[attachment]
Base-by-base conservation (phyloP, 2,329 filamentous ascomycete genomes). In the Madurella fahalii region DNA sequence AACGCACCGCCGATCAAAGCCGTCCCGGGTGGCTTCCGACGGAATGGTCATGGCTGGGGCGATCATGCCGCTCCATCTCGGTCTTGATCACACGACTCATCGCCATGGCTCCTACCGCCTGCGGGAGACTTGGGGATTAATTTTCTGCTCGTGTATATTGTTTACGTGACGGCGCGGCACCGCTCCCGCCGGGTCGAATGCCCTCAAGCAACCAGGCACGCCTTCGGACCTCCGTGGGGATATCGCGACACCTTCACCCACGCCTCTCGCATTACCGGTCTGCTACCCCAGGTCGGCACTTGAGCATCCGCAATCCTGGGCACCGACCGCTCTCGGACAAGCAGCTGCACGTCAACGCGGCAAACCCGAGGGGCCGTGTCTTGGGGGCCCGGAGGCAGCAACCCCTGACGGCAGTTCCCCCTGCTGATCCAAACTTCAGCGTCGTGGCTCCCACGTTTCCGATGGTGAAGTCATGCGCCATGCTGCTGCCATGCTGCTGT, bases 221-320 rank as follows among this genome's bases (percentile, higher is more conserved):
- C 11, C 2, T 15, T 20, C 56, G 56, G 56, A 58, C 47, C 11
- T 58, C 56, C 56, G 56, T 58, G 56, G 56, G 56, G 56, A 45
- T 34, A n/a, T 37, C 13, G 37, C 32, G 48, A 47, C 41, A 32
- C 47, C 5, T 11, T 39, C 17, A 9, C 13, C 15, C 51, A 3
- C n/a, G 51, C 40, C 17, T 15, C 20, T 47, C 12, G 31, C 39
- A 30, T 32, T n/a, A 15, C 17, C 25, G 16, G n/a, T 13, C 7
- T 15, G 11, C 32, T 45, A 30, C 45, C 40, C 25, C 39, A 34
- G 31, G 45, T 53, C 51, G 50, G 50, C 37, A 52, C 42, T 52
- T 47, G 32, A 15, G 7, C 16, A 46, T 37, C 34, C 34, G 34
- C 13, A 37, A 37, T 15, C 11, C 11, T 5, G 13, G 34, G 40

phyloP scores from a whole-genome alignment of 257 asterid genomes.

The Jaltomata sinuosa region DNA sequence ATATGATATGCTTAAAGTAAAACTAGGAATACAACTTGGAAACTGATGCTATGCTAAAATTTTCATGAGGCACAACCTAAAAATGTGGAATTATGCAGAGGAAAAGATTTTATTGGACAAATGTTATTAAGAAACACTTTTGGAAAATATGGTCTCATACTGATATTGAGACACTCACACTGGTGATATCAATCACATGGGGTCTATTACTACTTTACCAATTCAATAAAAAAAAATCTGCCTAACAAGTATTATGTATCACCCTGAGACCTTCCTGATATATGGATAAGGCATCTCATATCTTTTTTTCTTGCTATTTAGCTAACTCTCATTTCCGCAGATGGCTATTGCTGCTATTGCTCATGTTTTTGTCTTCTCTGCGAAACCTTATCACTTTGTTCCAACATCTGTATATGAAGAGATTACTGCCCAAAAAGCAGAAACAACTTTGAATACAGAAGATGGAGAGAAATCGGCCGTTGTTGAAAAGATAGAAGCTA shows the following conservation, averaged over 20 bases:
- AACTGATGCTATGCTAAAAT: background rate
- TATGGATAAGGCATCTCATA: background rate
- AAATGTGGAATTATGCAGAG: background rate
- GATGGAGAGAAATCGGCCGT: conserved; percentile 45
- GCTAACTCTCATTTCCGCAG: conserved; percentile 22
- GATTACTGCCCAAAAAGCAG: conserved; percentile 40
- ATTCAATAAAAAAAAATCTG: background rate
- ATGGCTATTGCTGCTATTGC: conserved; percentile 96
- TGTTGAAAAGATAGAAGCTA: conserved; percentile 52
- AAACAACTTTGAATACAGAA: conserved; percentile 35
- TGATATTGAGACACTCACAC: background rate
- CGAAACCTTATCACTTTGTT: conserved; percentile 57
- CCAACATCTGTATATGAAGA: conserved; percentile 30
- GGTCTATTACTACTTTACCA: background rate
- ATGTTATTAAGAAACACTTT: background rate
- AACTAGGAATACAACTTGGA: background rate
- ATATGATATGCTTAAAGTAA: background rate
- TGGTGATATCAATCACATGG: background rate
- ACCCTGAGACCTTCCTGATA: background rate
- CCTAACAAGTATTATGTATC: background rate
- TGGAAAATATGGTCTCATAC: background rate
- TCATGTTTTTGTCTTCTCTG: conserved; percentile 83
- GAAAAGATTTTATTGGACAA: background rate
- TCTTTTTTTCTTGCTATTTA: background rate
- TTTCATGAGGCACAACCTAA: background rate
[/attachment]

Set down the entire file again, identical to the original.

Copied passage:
Base-by-base conservation (phyloP, 2,329 filamentous ascomycete genomes). In the Madurella fahalii region DNA sequence AACGCACCGCCGATCAAAGCCGTCCCGGGTGGCTTCCGACGGAATGGTCATGGCTGGGGCGATCATGCCGCTCCATCTCGGTCTTGATCACACGACTCATCGCCATGGCTCCTACCGCCTGCGGGAGACTTGGGGATTAATTTTCTGCTCGTGTATATTGTTTACGTGACGGCGCGGCACCGCTCCCGCCGGGTCGAATGCCCTCAAGCAACCAGGCACGCCTTCGGACCTCCGTGGGGATATCGCGACACCTTCACCCACGCCTCTCGCATTACCGGTCTGCTACCCCAGGTCGGCACTTGAGCATCCGCAATCCTGGGCACCGACCGCTCTCGGACAAGCAGCTGCACGTCAACGCGGCAAACCCGAGGGGCCGTGTCTTGGGGGCCCGGAGGCAGCAACCCCTGACGGCAGTTCCCCCTGCTGATCCAAACTTCAGCGTCGTGGCTCCCACGTTTCCGATGGTGAAGTCATGCGCCATGCTGCTGCCATGCTGCTGT, bases 221-320 rank as follows among this genome's bases (percentile, higher is more conserved):
- C 11, C 2, T 15, T 20, C 56, G 56, G 56, A 58, C 47, C 11
- T 58, C 56, C 56, G 56, T 58, G 56, G 56, G 56, G 56, A 45
- T 34, A n/a, T 37, C 13, G 37, C 32, G 48, A 47, C 41, A 32
- C 47, C 5, T 11, T 39, C 17, A 9, C 13, C 15, C 51, A 3
- C n/a, G 51, C 40, C 17, T 15, C 20, T 47, C 12, G 31, C 39
- A 30, T 32, T n/a, A 15, C 17, C 25, G 16, G n/a, T 13, C 7
- T 15, G 11, C 32, T 45, A 30, C 45, C 40, C 25, C 39, A 34
- G 31, G 45, T 53, C 51, G 50, G 50, C 37, A 52, C 42, T 52
- T 47, G 32, A 15, G 7, C 16, A 46, T 37, C 34, C 34, G 34
- C 13, A 37, A 37, T 15, C 11, C 11, T 5, G 13, G 34, G 40

phyloP scores from a whole-genome alignment of 257 asterid genomes.

The Jaltomata sinuosa region DNA sequence ATATGATATGCTTAAAGTAAAACTAGGAATACAACTTGGAAACTGATGCTATGCTAAAATTTTCATGAGGCACAACCTAAAAATGTGGAATTATGCAGAGGAAAAGATTTTATTGGACAAATGTTATTAAGAAACACTTTTGGAAAATATGGTCTCATACTGATATTGAGACACTCACACTGGTGATATCAATCACATGGGGTCTATTACTACTTTACCAATTCAATAAAAAAAAATCTGCCTAACAAGTATTATGTATCACCCTGAGACCTTCCTGATATATGGATAAGGCATCTCATATCTTTTTTTCTTGCTATTTAGCTAACTCTCATTTCCGCAGATGGCTATTGCTGCTATTGCTCATGTTTTTGTCTTCTCTGCGAAACCTTATCACTTTGTTCCAACATCTGTATATGAAGAGATTACTGCCCAAAAAGCAGAAACAACTTTGAATACAGAAGATGGAGAGAAATCGGCCGTTGTTGAAAAGATAGAAGCTA shows the following conservation, averaged over 20 bases:
- AACTGATGCTATGCTAAAAT: background rate
- TATGGATAAGGCATCTCATA: background rate
- AAATGTGGAATTATGCAGAG: background rate
- GATGGAGAGAAATCGGCCGT: conserved; percentile 45
- GCTAACTCTCATTTCCGCAG: conserved; percentile 22
- GATTACTGCCCAAAAAGCAG: conserved; percentile 40
- ATTCAATAAAAAAAAATCTG: background rate
- ATGGCTATTGCTGCTATTGC: conserved; percentile 96
- TGTTGAAAAGATAGAAGCTA: conserved; percentile 52
- AAACAACTTTGAATACAGAA: conserved; percentile 35
- TGATATTGAGACACTCACAC: background rate
- CGAAACCTTATCACTTTGTT: conserved; percentile 57
- CCAACATCTGTATATGAAGA: conserved; percentile 30
- GGTCTATTACTACTTTACCA: background rate
- ATGTTATTAAGAAACACTTT: background rate
- AACTAGGAATACAACTTGGA: background rate
- ATATGATATGCTTAAAGTAA: background rate
- TGGTGATATCAATCACATGG: background rate
- ACCCTGAGACCTTCCTGATA: background rate
- CCTAACAAGTATTATGTATC: background rate
- TGGAAAATATGGTCTCATAC: background rate
- TCATGTTTTTGTCTTCTCTG: conserved; percentile 83
- GAAAAGATTTTATTGGACAA: background rate
- TCTTTTTTTCTTGCTATTTA: background rate
- TTTCATGAGGCACAACCTAA: background rate